In our current world of climate change, environmental planning must consider social needs and welfare to offer a truly sustainable model of living. Co-founder of the historic Black Environment Network and author of numerous books and articles, Julian Agyeman charts the future of the global city through the topics of resource distribution, race, class, and space.
Julian Agyeman is Professor of Urban and Environmental Policy and Planning at Tufts University. He is an environmental social scientist whose expertise and current research interests concern the complex and embedded relations between humans and the environment, whether mediated by governmental institutions or social movements, and the effects of this on public policy and planning, particularly in relation to notions of justice and equity.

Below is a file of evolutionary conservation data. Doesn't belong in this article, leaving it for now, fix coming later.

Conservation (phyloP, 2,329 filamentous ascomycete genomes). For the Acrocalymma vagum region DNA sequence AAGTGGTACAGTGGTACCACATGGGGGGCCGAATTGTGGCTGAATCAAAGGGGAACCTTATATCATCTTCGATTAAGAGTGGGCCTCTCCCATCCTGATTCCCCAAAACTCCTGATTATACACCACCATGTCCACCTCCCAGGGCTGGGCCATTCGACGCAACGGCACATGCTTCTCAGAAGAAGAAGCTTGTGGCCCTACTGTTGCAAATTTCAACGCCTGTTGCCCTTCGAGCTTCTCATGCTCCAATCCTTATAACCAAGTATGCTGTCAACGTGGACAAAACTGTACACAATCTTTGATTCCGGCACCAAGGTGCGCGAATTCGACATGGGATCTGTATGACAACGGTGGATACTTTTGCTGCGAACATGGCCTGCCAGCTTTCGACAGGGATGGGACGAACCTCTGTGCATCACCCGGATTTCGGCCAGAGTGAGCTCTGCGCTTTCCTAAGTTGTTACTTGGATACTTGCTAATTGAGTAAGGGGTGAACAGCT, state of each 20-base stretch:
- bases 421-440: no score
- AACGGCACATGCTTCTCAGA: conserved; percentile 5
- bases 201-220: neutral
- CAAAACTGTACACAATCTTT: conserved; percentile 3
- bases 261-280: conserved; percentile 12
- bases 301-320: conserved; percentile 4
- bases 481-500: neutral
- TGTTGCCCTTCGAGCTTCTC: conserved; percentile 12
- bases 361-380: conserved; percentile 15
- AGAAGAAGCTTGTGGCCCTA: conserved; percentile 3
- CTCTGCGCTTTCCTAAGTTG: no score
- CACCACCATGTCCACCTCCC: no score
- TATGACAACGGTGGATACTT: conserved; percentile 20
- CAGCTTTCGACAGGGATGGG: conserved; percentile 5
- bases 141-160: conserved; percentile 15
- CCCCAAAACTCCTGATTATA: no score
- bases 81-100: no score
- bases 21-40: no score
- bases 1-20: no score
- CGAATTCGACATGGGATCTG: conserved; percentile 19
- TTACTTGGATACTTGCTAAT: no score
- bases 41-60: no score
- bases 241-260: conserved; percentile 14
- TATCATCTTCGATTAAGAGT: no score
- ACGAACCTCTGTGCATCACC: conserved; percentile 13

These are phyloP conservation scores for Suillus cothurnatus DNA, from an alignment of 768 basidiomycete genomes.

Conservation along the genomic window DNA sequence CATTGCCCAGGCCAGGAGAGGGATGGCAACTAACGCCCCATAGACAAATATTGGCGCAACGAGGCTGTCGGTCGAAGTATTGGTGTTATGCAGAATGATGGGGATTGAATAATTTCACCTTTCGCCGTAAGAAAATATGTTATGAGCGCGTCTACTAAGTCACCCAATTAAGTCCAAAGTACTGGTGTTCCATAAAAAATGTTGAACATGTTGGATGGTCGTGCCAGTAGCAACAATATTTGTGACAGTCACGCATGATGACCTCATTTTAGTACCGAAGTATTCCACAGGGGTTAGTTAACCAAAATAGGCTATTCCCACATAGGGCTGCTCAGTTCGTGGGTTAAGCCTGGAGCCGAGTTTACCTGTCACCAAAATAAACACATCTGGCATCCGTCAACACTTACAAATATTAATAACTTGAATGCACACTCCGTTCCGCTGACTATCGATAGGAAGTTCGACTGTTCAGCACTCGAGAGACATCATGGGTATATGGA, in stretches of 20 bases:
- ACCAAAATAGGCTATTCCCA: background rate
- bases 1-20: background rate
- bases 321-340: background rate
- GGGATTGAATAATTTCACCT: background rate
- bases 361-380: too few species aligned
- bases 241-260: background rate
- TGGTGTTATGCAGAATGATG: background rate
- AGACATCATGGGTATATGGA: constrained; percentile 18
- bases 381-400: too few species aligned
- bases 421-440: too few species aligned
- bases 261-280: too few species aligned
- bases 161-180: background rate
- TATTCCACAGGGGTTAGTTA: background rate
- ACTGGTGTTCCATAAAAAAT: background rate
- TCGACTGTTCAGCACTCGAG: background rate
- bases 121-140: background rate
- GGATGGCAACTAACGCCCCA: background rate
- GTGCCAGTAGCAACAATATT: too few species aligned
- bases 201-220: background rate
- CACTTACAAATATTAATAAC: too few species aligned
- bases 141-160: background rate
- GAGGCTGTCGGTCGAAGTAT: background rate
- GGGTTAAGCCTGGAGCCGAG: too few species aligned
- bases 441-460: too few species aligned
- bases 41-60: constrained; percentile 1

He is co-founder and editor-in-chief of the international journal Local Environment: The International Journal of Justice and Sustainability. With over 150 publications, his recent books include Cultivating Food Justice : Race, Class and Sustainability (MIT Press 2011), Introducing Just Sustainabilities: Policy, Planning and Practice (Zed Books 2013), and Incomplete Streets: Processes, Practices and Possibilities (Routledge 2015).